Our new version of the former bill has more teeth. As I have said it many times, Bill C‑13 will make a real difference in the lives of Canadians from coast to coast to coast, including official language minority communities.
As a francophone living in one such community, it is partly thanks to the Official Languages Act that I had the privilege or the right to live in French, attend university in French and work in French. However, we want to make sure we go further by clarifying the definition of part VII in order to achieve substantive equality. We will continue to work on advancing our language rights.
View Stéphane Lauzon Profile
Lib. (QC)
Madam Speaker, as a francophone from Quebec, I concur with the government that Bill C‑13 is extremely important. It is not a question of debating the timing of its introduction, because I do not believe there is a right or wrong time. As my colleague stated earlier, I believe that today, the time has come to move forward.
However, I do have a question for the minister. At what point in this process do we need the support of the other parties to demonstrate to Canadians that we have two official languages and that it is important to protect French in a minority context?
View Ginette Petitpas Taylor Profile
Lib. (NB)
Madam Speaker, all members of the House share the objective of protecting our two official languages and ensuring that we do everything possible to protect the French language, given that we recognize that French is in decline in Canada, including in Quebec.
That is why we have worked tirelessly with our partners and stakeholders from across the country, who wanted to improve former Bill C‑32. That is exactly what we did to come up with a new version, Bill C‑13.
It is very important to remember that all members of the House must work in close co-operation. As I mentioned, our common goal is to pass Bill C‑13, which, I repeat, will make a real difference in the lives of official language minority communities.
View Joël Godin Profile
Madam Speaker, I like what my colleague, the Minister of Official Languages, is saying, but the government is not walking the talk.
In my opinion, Bill C-13 is very important because it establishes rules to ensure that, in 50 years, Canada will still be a bilingual country, where both French and English are spoken.
The minister is from New Brunswick, the only bilingual province in Canada, yet she is supporting her government as it argues against including a requirement in the act stating that the Lieutenant Governor of New Brunswick must be bilingual. I am having a hard time understanding the logic behind what she is saying.
Furthermore, the minister said that stakeholders were happy with what had been done with Bill C‑13. Indeed, it is a step forward, but when I met with the same stakeholders, they told me that it was not enough.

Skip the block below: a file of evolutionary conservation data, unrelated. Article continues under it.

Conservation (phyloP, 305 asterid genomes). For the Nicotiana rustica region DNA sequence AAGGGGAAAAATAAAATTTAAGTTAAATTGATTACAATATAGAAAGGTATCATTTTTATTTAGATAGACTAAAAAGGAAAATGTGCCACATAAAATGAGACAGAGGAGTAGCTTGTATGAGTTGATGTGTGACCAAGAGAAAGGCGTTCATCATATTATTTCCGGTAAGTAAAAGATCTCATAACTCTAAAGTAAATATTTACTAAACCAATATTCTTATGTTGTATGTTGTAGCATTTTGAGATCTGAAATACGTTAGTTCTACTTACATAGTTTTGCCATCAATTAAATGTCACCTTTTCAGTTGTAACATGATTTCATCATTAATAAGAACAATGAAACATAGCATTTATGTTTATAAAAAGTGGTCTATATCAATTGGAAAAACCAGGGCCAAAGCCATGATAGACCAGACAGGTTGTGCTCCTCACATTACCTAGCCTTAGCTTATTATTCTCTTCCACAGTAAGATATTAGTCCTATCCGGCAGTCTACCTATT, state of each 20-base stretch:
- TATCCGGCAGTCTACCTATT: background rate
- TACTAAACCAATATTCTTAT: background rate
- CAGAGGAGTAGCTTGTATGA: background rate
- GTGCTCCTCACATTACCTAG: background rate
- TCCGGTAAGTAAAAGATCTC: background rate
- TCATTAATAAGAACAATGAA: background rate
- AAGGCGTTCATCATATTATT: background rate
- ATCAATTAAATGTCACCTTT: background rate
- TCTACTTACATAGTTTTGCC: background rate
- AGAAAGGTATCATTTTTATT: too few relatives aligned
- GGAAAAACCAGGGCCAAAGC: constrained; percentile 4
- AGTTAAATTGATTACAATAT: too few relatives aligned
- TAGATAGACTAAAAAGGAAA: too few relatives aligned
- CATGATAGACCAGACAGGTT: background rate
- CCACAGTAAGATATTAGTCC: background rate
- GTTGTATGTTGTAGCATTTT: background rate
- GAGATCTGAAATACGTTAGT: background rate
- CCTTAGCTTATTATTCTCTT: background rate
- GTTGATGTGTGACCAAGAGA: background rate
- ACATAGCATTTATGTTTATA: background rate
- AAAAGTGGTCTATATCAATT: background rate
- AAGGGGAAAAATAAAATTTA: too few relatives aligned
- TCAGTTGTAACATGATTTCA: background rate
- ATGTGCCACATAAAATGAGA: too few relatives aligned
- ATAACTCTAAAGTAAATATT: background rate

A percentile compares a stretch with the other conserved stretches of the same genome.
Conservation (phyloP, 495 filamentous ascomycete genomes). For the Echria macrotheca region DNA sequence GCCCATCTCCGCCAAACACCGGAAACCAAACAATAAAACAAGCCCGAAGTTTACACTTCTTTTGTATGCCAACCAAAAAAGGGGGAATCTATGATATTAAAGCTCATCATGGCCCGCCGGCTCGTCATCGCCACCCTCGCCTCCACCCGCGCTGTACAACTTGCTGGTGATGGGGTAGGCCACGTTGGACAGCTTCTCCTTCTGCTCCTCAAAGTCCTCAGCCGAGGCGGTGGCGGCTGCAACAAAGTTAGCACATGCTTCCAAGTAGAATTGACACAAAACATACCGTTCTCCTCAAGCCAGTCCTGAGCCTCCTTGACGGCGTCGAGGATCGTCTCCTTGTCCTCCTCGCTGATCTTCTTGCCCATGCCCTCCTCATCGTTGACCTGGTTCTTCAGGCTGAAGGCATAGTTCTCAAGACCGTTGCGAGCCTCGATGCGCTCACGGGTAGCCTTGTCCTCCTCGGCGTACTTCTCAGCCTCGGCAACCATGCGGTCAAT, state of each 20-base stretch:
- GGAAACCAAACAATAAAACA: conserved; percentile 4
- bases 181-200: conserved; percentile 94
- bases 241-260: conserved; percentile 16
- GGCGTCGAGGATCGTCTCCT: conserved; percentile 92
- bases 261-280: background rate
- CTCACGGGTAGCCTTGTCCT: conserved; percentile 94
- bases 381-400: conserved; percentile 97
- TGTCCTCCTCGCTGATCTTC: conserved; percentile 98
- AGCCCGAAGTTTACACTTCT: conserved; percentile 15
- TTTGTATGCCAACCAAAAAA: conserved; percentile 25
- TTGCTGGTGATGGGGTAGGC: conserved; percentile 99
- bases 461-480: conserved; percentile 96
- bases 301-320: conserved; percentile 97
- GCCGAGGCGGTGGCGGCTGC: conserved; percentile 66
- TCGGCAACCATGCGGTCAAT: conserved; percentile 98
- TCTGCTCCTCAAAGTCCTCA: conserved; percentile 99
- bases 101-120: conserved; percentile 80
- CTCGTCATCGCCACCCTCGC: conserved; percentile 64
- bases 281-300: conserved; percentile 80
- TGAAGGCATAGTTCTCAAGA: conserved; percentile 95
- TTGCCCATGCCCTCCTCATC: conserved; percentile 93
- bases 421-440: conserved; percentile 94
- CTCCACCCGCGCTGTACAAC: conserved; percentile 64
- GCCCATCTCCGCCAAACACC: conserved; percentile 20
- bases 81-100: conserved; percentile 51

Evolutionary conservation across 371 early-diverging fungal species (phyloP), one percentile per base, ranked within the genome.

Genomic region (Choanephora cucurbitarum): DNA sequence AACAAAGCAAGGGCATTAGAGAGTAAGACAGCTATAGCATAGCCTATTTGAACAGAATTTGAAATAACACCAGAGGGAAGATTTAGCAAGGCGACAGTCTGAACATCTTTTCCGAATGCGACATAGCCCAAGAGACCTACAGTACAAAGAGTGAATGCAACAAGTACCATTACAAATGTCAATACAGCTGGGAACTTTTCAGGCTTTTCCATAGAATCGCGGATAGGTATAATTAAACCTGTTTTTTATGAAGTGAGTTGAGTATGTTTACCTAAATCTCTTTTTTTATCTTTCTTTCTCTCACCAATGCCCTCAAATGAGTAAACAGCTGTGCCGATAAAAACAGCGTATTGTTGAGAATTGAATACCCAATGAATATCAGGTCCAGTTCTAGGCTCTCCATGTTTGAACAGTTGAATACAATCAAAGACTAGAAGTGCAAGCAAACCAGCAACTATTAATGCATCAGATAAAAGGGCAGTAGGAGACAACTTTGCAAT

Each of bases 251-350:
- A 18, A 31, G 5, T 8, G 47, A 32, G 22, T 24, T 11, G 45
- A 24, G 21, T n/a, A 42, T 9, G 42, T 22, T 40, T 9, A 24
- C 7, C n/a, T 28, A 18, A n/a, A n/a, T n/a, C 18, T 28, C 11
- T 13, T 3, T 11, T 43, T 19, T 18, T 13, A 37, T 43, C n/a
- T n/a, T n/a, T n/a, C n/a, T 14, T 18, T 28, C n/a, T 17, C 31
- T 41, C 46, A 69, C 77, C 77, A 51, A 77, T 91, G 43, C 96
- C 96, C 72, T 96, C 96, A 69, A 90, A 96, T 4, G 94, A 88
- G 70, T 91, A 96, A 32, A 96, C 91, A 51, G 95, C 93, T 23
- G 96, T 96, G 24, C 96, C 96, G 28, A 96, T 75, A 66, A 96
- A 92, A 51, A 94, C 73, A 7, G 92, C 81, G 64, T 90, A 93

We do need to work on it, but in a democracy like the Canadian Parliament, all parliamentarians must be respected, be given the right to speak and be allowed to express themselves, because this is a very important bill for the future of bilingualism in Canada.
View Ginette Petitpas Taylor Profile
Lib. (NB)
Madam Speaker, let us get one thing straight right off the bat. This is day four of debate on Bill C‑13. There have been 63 speeches in the House about this bill: 19 by the Conservative Party, 18 by the Liberal Party, 13 by the NDP and 12 by the Bloc Québécois.
Let us not forget that, even though a big part of the work is done in the House, a lot is done in committee as well. Committee work is very important. I also know that my hon. colleague is a member of the committee, which does great work, often working very closely with all the parties. That does not mean we always agree, but some great work gets done.
At this point, we are very eager for the parliamentary committee to get going on this so the bill can then come back to the House.
View Maxime Blanchette-Joncas Profile
Madam Speaker, I thank my colleague for her speech.
I would like to ask the minister a question. The government says it recognizes the decline of French in Canada and Quebec, especially in Montreal. However, this bill would give people in Quebec the choice to speak English or French. Quebec is the only place where the official language is French, yet the government wants to give people the choice to speak English.
I would like my colleague to explain how we are supposed to protect French when Bill C‑13 gives federally regulated companies the choice to speak English or French.
View Ginette Petitpas Taylor Profile
Lib. (NB)
Madam Speaker, once again, our government is the first to recognize that French is in decline in Canada, including Quebec. That is why we are moving forward with an ambitious bill. We also must recognize that the Bloc Québécois does not represent all of Canada's francophones.
As Minister of Official Languages, I want to ensure that I am putting in place a bill that will respect official language minority communities across the country. That is why I am very pleased to move forward with this ambitious bill that will make a real difference in the lives of those residing in such communities.
View Peter Julian Profile
Madam Speaker, we have seen in the course of last few weeks that we have two blocs in the House of Commons: the Bloc Québécois and the “block everything party”. The “block everything party” has been the Conservative Party.
We have seen its members systematically blocking every single piece of legislation, refusing to have legislation go through to committee to improve it. These are fundamentally important things, yet what we saw this week was absolutely a travesty. Conservative MPs, when we extended hours so that everyone could speak to important legislation, decided they wanted the House of Commons—